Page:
Environmental Protection

Global Climate Change


Study Shows Experiments Underestimate Plant Responses to Climate Change

Researchers from UC San Diego have analyzed 50 plant studies on four continents to see how plants will respond to climate change in the future. Their study, published this week in the journal Nature, found that shifts in the timing of flowering and leafing in plants due to global warming appear to be much greater than estimated by warming experiments.

Mining for Heat

A group of researchers from McGill University in Canada has taken a systematic look at how such heat might be put to use once mines are closed. They calculate that each kilometer of a typical deep underground mine could produce 150 kW of heat, enough to warm five to 10 Canadian households during off-peak times.

Stream Temperatures Don't Parallel Warming Climate Trend

A new analysis of streams in the western United States with long-term monitoring programs has found that despite a general increase in air temperatures over the past several decades, streams are not necessarily warming at the same rate.

Oil Palm Surging Source of Greenhouse Gas Emissions

Continued expansion of industrial-scale oil palm plantations on the island of Borneo will become a leading cause of greenhouse gas emissions by 2020 unless strong forest and peatland protections are enacted and enforced, according to a National Academy of Sciences study.

Climate Change May Create Price Volatility in the Corn Market

By the time today's elementary schoolers graduate from college, the U.S. corn belt could be forced to move to the Canadian border to escape devastating heat waves brought on by rising global temperatures. If farmers don't move their corn north, the more frequent heat waves could lead to bigger swings in corn prices -- "price volatility" -- which cause spikes in food prices, farmers' incomes and the price livestock farmers and ethanol producers pay for corn.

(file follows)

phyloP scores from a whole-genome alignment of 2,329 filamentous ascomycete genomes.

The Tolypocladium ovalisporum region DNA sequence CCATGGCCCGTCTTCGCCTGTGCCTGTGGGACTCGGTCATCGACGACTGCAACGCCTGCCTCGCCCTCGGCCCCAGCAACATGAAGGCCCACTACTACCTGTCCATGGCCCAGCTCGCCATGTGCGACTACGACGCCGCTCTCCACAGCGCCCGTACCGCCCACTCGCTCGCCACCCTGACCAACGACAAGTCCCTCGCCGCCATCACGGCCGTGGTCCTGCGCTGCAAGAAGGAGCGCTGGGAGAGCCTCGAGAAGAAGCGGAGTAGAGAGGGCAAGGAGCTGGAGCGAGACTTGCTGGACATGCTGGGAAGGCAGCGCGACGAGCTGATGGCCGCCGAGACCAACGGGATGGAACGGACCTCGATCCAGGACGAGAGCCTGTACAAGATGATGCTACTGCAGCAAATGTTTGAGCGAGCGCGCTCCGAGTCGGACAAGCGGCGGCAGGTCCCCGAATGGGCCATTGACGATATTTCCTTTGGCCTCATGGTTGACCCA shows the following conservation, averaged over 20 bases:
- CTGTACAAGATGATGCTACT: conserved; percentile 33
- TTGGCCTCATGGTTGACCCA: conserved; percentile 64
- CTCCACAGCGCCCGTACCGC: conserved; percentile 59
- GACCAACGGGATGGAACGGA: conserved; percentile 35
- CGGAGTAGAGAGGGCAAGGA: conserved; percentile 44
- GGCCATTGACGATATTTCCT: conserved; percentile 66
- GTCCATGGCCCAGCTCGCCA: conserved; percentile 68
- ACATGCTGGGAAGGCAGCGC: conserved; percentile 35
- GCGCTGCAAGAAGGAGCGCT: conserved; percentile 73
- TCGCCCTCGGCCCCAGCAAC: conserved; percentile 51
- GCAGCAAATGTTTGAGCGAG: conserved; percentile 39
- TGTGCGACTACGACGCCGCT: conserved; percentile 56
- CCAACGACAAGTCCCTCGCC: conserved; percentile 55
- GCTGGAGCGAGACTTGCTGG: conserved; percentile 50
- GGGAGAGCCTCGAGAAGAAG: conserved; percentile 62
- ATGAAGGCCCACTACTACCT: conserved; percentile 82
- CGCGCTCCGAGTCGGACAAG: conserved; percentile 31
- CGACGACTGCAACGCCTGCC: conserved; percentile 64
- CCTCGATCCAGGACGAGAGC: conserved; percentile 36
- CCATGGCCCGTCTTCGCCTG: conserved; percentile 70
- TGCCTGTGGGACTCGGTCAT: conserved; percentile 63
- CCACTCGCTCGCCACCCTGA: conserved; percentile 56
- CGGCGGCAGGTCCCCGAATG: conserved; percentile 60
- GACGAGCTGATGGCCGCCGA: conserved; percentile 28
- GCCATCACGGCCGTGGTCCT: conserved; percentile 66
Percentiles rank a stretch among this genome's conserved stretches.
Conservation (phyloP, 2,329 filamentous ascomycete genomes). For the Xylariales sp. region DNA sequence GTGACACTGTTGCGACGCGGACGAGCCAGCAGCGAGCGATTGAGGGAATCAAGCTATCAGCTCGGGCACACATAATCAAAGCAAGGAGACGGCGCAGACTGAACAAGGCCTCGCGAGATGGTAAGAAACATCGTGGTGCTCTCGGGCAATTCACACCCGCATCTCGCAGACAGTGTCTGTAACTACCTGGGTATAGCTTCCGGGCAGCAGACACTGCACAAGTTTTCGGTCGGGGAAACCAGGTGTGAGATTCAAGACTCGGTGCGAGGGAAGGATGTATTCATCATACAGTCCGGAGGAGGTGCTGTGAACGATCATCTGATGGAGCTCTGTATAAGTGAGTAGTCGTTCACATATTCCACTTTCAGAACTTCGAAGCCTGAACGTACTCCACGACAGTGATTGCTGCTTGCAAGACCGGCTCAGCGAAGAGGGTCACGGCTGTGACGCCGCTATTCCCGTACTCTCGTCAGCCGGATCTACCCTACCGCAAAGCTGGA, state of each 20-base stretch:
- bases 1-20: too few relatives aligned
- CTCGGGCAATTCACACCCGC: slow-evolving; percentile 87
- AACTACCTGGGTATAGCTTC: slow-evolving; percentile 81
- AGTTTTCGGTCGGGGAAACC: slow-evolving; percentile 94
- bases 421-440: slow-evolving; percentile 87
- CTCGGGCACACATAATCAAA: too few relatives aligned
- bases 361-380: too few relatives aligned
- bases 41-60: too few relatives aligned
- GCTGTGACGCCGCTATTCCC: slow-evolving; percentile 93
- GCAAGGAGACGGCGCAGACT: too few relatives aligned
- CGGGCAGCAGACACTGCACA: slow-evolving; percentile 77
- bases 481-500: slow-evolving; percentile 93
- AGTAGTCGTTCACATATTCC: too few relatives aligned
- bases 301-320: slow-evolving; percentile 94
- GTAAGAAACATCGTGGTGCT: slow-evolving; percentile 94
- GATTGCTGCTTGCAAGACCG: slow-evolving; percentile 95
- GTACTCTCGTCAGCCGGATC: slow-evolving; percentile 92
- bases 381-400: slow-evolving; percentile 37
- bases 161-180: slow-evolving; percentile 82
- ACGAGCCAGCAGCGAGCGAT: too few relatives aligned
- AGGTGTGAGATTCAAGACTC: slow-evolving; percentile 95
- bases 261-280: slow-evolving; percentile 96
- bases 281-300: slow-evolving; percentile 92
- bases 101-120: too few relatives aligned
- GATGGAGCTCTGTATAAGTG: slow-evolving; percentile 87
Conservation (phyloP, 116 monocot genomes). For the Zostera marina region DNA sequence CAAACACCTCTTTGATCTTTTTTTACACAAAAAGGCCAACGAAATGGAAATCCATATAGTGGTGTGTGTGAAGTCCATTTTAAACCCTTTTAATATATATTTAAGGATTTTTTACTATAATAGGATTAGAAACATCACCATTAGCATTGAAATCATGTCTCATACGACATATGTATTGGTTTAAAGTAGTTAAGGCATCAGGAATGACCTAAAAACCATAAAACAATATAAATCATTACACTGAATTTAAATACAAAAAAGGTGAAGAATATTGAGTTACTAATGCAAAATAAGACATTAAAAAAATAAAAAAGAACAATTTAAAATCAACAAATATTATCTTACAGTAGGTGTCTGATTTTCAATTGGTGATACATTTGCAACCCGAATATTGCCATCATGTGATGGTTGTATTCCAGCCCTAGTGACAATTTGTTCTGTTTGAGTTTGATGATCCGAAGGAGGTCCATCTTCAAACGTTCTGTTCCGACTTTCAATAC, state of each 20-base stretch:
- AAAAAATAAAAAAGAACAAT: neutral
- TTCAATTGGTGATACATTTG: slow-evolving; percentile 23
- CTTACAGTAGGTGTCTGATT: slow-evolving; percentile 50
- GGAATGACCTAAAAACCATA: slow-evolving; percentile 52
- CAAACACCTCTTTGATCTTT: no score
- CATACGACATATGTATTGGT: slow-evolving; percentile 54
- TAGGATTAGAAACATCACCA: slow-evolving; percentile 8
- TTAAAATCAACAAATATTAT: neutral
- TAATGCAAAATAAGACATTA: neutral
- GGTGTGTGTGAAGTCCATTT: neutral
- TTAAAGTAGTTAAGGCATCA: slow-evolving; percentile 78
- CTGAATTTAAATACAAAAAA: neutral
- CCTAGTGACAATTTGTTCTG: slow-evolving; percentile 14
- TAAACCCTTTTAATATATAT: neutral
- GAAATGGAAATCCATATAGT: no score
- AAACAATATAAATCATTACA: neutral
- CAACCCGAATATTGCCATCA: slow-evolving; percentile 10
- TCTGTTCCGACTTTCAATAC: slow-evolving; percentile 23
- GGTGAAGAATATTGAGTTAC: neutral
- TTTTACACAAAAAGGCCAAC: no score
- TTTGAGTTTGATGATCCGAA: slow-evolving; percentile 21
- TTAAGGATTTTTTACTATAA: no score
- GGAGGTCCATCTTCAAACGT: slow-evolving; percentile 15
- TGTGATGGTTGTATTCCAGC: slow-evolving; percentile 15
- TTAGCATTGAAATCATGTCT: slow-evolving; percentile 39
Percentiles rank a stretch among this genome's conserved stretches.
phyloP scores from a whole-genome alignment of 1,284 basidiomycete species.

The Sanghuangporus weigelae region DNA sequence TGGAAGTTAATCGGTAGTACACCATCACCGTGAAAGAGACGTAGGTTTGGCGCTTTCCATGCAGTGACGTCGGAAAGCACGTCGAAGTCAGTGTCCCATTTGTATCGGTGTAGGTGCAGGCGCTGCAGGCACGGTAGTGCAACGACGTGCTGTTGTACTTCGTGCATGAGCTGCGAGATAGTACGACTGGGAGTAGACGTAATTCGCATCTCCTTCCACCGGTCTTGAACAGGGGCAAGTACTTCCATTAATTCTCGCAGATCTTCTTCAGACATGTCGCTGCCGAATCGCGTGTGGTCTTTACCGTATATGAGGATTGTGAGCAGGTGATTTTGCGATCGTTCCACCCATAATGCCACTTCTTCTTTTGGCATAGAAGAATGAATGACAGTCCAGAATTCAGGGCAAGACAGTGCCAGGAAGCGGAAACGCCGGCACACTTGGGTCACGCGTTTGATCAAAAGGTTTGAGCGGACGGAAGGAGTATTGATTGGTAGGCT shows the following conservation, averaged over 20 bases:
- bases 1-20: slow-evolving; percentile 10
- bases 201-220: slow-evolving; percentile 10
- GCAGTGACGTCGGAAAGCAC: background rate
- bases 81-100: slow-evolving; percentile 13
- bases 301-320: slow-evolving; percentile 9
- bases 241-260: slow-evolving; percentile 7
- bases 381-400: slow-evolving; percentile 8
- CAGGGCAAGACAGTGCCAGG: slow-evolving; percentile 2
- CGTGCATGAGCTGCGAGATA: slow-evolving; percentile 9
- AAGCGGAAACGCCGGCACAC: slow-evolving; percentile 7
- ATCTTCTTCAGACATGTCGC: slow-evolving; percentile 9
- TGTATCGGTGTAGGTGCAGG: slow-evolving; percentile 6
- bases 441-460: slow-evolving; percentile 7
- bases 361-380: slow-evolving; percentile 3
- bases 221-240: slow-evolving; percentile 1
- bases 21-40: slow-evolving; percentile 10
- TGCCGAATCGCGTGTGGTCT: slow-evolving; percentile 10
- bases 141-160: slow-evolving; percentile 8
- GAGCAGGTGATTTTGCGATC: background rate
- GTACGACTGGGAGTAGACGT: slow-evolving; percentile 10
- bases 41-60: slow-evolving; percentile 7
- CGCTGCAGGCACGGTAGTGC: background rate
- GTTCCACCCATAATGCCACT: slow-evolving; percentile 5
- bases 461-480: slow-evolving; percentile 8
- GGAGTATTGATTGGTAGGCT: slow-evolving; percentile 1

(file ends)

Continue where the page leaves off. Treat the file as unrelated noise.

Mild Winters Are Detrimental to Butterflies

The recent mild winter throughout much of the United States was a cause for celebration for many. However, butterfly aficionados shouldn't be joining in the celebration.

New Poll Finds Americans Want Less Population Growth 40 years After Government Called for Stabilization

Forty years after a multi-year bi-partisan government commission recommended slowing U.S. population growth and eventually stabilizing, Americans still would like to see it happen, according to poll results to be released this weekend at the 2012 Earth Day Dallas festival.

Can Sound Science Guide Dispersant Use During Subsea Oil Spills?

Two years ago this week, oil began streaming from the seafloor into the Gulf of Mexico following the explosion of the Deepwater Horizon platform. All told, the disaster cost 11 lives, released 4.9 million barrels of crude oil, and caused still unspecified impacts to marine life and the Gulf economy.



Study Suggests Drastic Changes Needed to Curb Most Potent Greenhouse Gas

Meat consumption in the developed world needs to be cut by 50 percent per person by 2050 if we are to meet the most aggressive strategy, set out by the Intergovernmental Panel on Climate Change (IPCC), to reduce one of the most important greenhouse gases, nitrous oxide (N2O).

Rapid Climate Change Threatens Asia's Rice Bowl